28 Jan Remembering Kobe Bryant
My affinity for basketball began at a really young age, and has played, at the very least, a small role throughout the different stages of my life. From its central focus as a young tomboy to the temporary outlet it provides now as a high school principal and mother of five, basketball hasn’t only been a fun sport, but an opportunity to learn some solid and real life lessons.
I was busy checking work emails today and did not process at first my husband asking “Kobe Bryant died?!” I immediately googled “Kobe Bryant” and the news was already there. I took to What’s App to reach out to my friend (and basketball soul sister) Miriam in Toronto, when I was overwhelmed by the influx of messages from friends and colleagues (including Miriam) confirming what just happened and making sure I was okay. I guess everyone knows or just assumes that when you love basketball you love Kobe. It was true. Kobe died in a helicopter crash this morning in California, just a few hours after Lebron James surpassed him for 3rd most points in NBA history.
Kobe’s death is bigger than the game of basketball. It’s not just about five championships, two finals MVPs and one league MVP. It’s not just about 18 all star game appearances (18!) or that the Los Angeles Lakers retired not one, but two jersey numbers. It’s not just about scoring 81 points against the Raptors, or scoring 60 points in the final NBA game he ever played. It’s how he got there and what he stood for that leaves me both in shock and in awe at the same time.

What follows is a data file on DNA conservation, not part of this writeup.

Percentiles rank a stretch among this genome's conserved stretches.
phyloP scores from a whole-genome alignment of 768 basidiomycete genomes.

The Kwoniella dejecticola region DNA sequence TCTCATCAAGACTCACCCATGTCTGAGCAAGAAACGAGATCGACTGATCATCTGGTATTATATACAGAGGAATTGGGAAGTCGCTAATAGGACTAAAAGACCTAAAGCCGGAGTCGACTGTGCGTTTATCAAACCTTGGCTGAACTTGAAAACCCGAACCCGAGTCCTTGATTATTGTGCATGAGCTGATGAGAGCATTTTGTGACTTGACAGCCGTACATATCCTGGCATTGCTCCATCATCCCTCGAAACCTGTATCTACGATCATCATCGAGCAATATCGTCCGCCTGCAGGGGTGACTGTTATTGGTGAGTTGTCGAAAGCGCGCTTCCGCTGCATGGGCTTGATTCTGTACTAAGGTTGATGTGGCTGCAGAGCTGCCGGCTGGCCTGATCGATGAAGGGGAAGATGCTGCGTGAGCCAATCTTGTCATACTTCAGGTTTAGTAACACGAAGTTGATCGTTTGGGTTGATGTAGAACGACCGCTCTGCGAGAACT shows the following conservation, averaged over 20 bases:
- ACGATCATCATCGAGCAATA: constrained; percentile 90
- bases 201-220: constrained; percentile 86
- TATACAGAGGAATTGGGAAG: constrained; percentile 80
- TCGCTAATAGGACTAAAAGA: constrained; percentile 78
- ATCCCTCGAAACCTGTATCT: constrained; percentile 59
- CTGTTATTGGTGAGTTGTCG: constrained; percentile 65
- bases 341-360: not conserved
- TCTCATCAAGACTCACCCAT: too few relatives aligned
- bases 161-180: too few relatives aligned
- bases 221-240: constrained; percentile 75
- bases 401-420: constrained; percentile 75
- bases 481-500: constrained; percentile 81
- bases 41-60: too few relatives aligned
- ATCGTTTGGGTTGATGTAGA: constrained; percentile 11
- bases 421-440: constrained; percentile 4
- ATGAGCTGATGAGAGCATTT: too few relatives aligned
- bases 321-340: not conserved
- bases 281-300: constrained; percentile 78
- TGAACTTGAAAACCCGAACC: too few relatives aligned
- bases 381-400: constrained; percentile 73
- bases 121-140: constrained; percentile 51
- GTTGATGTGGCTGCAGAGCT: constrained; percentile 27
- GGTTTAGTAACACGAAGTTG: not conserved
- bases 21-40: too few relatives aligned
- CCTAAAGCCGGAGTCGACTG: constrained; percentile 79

Kobe Bryant worked harder than any other NBA player of his time. He took as much joy in scoring an astounding number of points as he did in defending the other team’s best player. It was his work ethic, tenacity and mental toughness that got him where he did, that lead him to accomplish what nobody else in his day could. While most “regular” human beings have off-days, for Kobe, there was no such thing. How many people can say they push harder and harder at work every single day, despite exhaustion, physical pain and, sometimes, controversy? While I may not seek to emulate all the life choices Kobe made, his resilience is something I will always remember.
More than anything, Kobe was a human being. He was a person who elevated himself to basketball greatness, simply by aspiring to always be better. He was a husband and a father who died taking his daughter to her basketball game. When you take away the yellow and purple, the trophies, banners, rings and accomplishments, what’s left is a man who pushed beyond what the rest of us would call normal limits. Today, as basketball fans everywhere are, quite simply, speechless, all I can do is think about this iconic figure who taught me the incredible value of hard work.
Thank you, Kobe.